Prospective assessment of the risk of postoperative pulmonary complications in patients submitted to upper abdominal surgery

Sao Paulo Med J. 1999 Jul 1;117(4):151-60. doi: 10.1590/s1516-31801999000400003.


Objective: To investigate associations between preoperative variables and postoperative pulmonary complications (PPC) in elective upper abdominal surgery.

Design: Prospective clinical trial.

Setting: A tertiary university hospital.

Patients: 408 patients were prospectively analyzed during the preoperative period and followed up postoperatively for pulmonary complications.

Measurements: Patient characteristics, with clinical and physical evaluation, related diseases, smoking habits, and duration of surgery. Preoperative pulmonary function tests (PFT) were performed on 247 patients.

Results: The postoperative pulmonary complication rate was 14 percent. The significant predictors in univariate analyses of postoperative pulmonary complications were: age >50, smoking habits, presence of chronic pulmonary disease or respiratory symptoms at the time of evaluation, duration of surgery >210 minutes and comorbidity (p <0.04). In a logistic regression analysis, the statistically significant predictors were: presence of chronic pulmonary disease, surgery lasting >210 and comorbidity (p <0.009).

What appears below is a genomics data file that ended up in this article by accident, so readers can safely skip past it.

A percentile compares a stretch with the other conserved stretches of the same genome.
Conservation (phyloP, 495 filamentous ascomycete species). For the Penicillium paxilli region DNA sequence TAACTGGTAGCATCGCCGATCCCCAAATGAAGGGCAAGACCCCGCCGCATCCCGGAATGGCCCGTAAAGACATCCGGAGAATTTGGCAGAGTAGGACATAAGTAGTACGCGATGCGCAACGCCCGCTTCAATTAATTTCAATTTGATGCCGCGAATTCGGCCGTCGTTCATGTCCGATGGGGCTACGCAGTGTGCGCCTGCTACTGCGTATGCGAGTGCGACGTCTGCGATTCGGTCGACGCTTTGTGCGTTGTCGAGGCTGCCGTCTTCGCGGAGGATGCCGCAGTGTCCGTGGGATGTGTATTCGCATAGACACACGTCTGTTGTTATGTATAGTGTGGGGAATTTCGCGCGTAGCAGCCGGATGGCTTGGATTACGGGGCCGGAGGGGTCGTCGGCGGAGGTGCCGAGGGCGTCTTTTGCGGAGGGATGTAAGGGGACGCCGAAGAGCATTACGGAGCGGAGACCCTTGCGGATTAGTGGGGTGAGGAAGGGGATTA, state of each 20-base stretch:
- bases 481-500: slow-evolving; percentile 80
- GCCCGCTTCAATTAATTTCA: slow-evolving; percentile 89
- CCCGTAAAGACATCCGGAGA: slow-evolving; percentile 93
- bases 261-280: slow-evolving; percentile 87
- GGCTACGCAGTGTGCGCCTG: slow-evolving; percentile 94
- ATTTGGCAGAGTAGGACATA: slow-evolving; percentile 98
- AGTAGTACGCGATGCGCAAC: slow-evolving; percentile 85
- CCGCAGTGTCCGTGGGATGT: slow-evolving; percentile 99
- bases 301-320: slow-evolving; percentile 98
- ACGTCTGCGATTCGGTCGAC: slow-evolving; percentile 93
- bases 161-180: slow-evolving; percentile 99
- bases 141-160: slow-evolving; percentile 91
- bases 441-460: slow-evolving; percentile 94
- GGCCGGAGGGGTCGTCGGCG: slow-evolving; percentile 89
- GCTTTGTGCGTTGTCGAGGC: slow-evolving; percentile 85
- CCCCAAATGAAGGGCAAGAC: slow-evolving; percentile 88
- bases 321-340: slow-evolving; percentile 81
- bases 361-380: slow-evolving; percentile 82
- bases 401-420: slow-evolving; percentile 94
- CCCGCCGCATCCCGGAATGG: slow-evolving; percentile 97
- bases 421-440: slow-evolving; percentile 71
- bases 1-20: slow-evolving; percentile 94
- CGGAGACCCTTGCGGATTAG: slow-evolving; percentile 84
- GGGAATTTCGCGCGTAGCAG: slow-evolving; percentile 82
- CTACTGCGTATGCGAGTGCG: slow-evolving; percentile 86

Conclusions: There were three major clinical risk factors for pulmonary complications following upper abdominal surgery: chronic pulmonary disease, comorbidity, and surgery lasting more than 210 minutes. Those patients with three risk factors were three times more likely to develop a PPC compared to patients without any of these risk factors (p <0.001). PFT is indicated when there are uncertainties regarding the patient's pulmonary status.

Publication types

  • Clinical Trial
  • Research Support, Non-U.S. Gov't

MeSH terms

  • Abdomen / surgery*
  • Adolescent
  • Adult
  • Aged
  • Aged, 80 and over
  • Analysis of Variance
  • Chronic Disease
  • Female
  • Humans
  • Logistic Models
  • Lung Diseases / etiology*
  • Male
  • Middle Aged
  • Postoperative Complications*
  • Prospective Studies
  • Risk Factors
  • Spirometry